John Lennon: 2 #1 hits (“Whatever Gets You Through The Night” and “(Just Like) Starting Over”), a #2 hit with “Woman,” two #3 hits with “Instant Karma!” and “Imagine,” a #5 hit with “Nobody Told Me,” a #9 hit with “#9 Dream,” a #10 hit with “Watching The Wheels,” top twenty hits with like #11 “Power To The People,” “the #14 “Give Peace A Chance,” the #18 “Mind Games,” and the #20 “Stand By Me.” Then there are other Hot 100 hits like the #30 “Cold Turkey,” the #42 “Happy Xmas (War Is Over),” the #43 “Mother,” the #55 “I’m Stepping Out,” the #57 “Woman Is The N***** of the World,” and the #80 “Jealous Guy.” This is a solo body of work that is considerably above Townshend’s.
Lou Reed: Only one hot 100 entry with the #16 “Walk On The Wild Side.” This is a very poor commercial record for an inductee, admittedly, although he is very well-regarded by critics and viewed as highly “influential” for his work with the New York Dolls and as a solo artist and with many more albums released than Pete Townshend has as a solo artist.
Jeff Beck: He has a single Hot 100 entry with the #48 “People Get Ready/Back On The Street/You Know, We Know” single with Rod Stewart, but he has had several notable and successful albums, a lot of chart success in the UK, as well as a lot of goodwill from playing and performing with a lot of other musicians. Again, this is the case of an artist whose relatively thin case for influence based on commercial success is benefited by his larger musical record, a more successful record than Pete Townshend has in terms of albums and collaborations.
Stevie Nicks: 4 top 10 hits (the #3 “Stop Draggin’ My Heart Around, the #4 “Talk To Me,” the #5 “Stand Back,” and the #6 “Leather And Lace”), four additional top 20 hits (“the #11 “Edge OF Seventeen,” the #14 “If Anyone Falls,” and the #16 hits “I Can’t Wait” and “Rooms On Fire”), two additional top 40 hits (the #32 “After The Glitter Fades” and the #33 “Nightbird”) and additional Hot 100 hits with the #56 “Sometimes It’s A Bitch,” the #57 “Maybe Love Will Change Your Mind,” and the #60 “Has Anyone Ever WRitten Anything For You”). And that is not even including her guest appearances on such songs as the #5 hits “Whenever I Call You Friend” and “Gold,” the #8 “Magnet And Steel,” as well as the #34 “Lost Her In The Sun” and the #37 “Needles And Pins,” among others. It is no particular surprise that this is a considerably more notable solo career than Pete Townshend has had, and again, her influence goes beyond her own songs to her success at collaborating with others.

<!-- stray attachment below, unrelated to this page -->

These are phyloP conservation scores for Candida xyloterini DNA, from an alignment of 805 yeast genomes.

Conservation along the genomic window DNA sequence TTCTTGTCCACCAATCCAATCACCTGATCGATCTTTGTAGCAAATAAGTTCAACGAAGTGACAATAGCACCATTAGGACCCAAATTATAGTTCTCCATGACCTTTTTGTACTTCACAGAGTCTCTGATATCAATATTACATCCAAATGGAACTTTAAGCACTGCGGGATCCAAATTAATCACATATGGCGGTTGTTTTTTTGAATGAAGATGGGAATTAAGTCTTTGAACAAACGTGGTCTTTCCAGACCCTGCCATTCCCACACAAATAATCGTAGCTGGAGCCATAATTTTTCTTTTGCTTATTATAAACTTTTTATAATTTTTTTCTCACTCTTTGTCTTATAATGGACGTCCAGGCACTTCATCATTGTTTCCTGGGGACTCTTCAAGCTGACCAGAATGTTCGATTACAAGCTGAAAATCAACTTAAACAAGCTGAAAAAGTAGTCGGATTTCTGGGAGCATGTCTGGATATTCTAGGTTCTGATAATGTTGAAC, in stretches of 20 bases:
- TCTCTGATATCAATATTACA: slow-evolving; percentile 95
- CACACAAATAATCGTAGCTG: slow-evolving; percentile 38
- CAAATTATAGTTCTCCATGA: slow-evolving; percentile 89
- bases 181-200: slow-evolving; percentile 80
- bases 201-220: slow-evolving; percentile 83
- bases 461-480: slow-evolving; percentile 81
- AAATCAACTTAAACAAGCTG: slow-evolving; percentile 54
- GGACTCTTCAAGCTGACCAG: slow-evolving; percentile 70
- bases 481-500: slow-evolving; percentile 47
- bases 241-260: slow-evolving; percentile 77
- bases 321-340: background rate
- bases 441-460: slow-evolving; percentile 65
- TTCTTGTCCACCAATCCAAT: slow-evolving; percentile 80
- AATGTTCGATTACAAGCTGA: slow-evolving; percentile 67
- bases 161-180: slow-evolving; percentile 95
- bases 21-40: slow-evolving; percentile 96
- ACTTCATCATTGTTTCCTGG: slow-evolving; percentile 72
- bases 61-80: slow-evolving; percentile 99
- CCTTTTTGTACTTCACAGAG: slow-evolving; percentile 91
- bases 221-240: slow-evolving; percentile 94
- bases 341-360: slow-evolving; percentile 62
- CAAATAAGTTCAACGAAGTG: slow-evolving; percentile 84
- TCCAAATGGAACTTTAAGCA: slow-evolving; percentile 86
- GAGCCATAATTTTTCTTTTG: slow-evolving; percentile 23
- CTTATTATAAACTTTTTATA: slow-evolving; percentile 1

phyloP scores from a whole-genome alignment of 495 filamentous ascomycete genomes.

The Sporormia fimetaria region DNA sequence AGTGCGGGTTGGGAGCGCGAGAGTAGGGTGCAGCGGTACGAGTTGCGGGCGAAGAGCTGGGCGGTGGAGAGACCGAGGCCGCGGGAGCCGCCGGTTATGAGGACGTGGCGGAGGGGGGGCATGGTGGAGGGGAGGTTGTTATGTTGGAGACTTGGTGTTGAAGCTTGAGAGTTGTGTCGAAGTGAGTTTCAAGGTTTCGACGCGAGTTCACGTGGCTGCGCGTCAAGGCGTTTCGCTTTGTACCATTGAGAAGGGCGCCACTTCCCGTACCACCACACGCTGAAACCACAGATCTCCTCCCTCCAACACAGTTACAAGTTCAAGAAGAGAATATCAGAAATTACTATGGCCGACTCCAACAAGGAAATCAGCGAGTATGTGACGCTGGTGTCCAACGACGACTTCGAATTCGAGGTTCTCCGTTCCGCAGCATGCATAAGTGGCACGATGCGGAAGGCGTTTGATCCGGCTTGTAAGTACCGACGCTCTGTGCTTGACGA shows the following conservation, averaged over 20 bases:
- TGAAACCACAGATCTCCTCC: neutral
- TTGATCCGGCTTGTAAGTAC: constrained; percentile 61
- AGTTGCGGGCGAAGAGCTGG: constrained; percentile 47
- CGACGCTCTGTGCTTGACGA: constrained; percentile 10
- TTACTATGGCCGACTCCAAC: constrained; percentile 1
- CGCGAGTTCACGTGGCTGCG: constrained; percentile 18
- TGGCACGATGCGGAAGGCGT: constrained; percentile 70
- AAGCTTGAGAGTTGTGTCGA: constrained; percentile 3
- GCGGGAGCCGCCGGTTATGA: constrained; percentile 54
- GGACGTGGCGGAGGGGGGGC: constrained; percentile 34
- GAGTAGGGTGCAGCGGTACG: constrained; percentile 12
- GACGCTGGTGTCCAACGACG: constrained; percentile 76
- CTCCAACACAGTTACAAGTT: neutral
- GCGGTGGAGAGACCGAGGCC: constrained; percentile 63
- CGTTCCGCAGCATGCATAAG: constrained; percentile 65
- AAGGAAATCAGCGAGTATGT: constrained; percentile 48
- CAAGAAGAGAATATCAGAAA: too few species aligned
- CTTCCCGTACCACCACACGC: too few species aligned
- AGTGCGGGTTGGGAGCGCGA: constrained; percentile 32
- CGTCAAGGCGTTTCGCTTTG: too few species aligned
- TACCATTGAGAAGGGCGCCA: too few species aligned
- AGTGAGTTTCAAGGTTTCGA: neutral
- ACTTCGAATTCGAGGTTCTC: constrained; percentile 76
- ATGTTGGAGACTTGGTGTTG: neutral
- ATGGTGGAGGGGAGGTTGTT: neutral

Ultimately, I don’t think that Pete Townshend’s solo career is quite notable enough to make a strong case for the Rock & Roll Hall of Fame. That is not to say that he won’t be inducted, as he certainly has a few notable songs. Still, an induction campaign would probably require the popular use of his songs by other artists and his recognition as being a breakthrough artist dealing with issues of homosexuality (see, for example “Rough Boys”), or the religious ideas of Buddhism (“A Little Is Enough”). Until his songs start being sampled and re-made or re-contextualized by contemporary artists, he will not be as notable a case as other 80’s acts who likewise have been snubbed from the RRHOF.